- The fault-tolerance computing community has not paid enough attention to testing, a key ingredient for building fault-tolerant systems.
As a result, the core algorithms work remains relatively theoretical and is not as accessible to a larger computing community as it could be. We believe that in order to make a greater impact, researchers in the field should focus on addressing these shortcomings.
The ironies here are so deep it’s hard to know where to start. Their implementation itself is not only proprietary to Google (and not open sourced), but it also relies on many other proprietary Google systems, including the Google file system. Hence their work itself is not directly available to the wider community for development and further discussion! Their paper has a number of interesting allusions (such as exactly why they needed to make their local log writing multi-threaded) that are not followed up. Unless they write many more papers, we will never know all the details of how their system works.
They criticize the fault-tolerant systems community for not having provided a more solid experience base from which to build. Waldo’s paper makes it crystal clear exactly why this base has been lacking: where is it to come from? Not from academia; research projects in academia tend to be too short-term and too small in scope to encounter the kinds of issues the Googlers did. And not from industry; Google is not known for open sourcing its core distributed software components, yet Google is arguably ahead of anyone else in this area!
The only alternative would be a true open source project. But large-scale distributed systems are probably among the least likely to achieve real momentum as an open source project, because actually using and testing them requires substantial dedicated hardware resources (many of the failure cases the Google team encountered arise only after running on dozens or hundreds of machines), and those resources are not available to any open source projects I’m aware of.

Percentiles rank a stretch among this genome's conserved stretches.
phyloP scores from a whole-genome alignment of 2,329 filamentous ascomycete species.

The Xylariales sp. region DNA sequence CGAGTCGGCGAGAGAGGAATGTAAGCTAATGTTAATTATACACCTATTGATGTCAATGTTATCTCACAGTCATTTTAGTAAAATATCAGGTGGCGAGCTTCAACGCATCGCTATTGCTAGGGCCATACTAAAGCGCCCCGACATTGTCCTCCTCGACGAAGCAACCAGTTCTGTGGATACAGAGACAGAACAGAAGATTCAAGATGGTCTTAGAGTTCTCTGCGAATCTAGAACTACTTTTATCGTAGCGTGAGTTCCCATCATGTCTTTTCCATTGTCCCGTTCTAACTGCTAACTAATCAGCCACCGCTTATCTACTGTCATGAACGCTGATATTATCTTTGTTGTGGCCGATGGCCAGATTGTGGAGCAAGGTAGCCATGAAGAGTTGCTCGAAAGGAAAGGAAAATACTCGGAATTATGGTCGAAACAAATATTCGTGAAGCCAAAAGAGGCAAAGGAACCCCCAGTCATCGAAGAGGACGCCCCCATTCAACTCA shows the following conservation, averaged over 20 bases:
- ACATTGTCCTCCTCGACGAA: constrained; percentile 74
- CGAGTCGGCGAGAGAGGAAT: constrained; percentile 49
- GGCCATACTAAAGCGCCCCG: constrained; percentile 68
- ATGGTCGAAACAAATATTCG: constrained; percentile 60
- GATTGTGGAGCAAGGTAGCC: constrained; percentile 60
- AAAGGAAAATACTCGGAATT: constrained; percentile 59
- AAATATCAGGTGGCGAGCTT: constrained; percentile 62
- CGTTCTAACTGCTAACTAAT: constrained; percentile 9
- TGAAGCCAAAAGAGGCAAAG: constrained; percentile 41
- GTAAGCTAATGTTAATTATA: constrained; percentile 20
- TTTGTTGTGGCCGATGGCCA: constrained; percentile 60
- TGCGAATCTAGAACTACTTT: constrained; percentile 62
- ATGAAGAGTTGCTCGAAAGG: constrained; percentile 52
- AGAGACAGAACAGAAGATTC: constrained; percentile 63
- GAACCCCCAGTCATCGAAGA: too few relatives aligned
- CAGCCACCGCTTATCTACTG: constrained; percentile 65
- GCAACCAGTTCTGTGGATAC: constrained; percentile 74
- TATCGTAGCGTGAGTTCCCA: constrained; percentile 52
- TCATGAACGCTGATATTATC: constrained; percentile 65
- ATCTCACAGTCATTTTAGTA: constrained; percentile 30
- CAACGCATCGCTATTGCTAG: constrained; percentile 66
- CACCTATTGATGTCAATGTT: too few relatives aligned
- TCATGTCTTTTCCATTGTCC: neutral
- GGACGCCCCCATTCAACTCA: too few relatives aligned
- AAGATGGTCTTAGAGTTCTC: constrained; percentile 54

The Googlers are part of the problem, even while their paper seeks to be part of the solution. To some extent it’s a chicken-and-egg dynamic; without access to a truly large pool of machines, and a truly demanding set of developers and applications, it’s hard to get real-world experience with creating robust distributed infrastructure — but you almost have to be inside a large business, such as Google, in order to have such access at all.
So, unfortunately, it would appear that in the near term the Googlers are doomed to disappointment in their expectations of the research community. Google itself is likely to remain the preeminent distributed systems research center in the world, and the fewer of its systems it open sources, the less assistance the rest of the world will be able to provide it.
One can only hope that several years from now, Google’s applications will have evolved so greatly on top of its base infrastructure that it will no longer consider the fundamental systems it uses — MapReduce, BigTable, GFS, Chubby — to be key competitive differentiators, and will choose to open source them all. Of course, by then Google’s real difficulties will still be with problems the rest of the world wishes they had the resources to encounter….
A coda to this: John Carmack, of id software and Armadillo Aerospace fame, is known for open sourcing his game engines after five years or so. Recently he’s been doing work in mobile games, cellphone programming. Here’s a quote from a liveblog about his keynote at Quakecon last week:
Met with mobile developers at the Apple thing, all talking about how they make mistakes all the time. Carmack: “Can’t the guys who made the mistakes the first time just make the chips right this time?” Other devs: “Yeah, but most of those guys are too rich to care anymore.”
So that’s the other reason the field doesn’t make good progress… proprietary stuff gets built, developers get rich, technology gets sold and eventually back-burnered, and then it all has to get reinvented all over again. Open source: the only way to not reinvent the wheel every five years!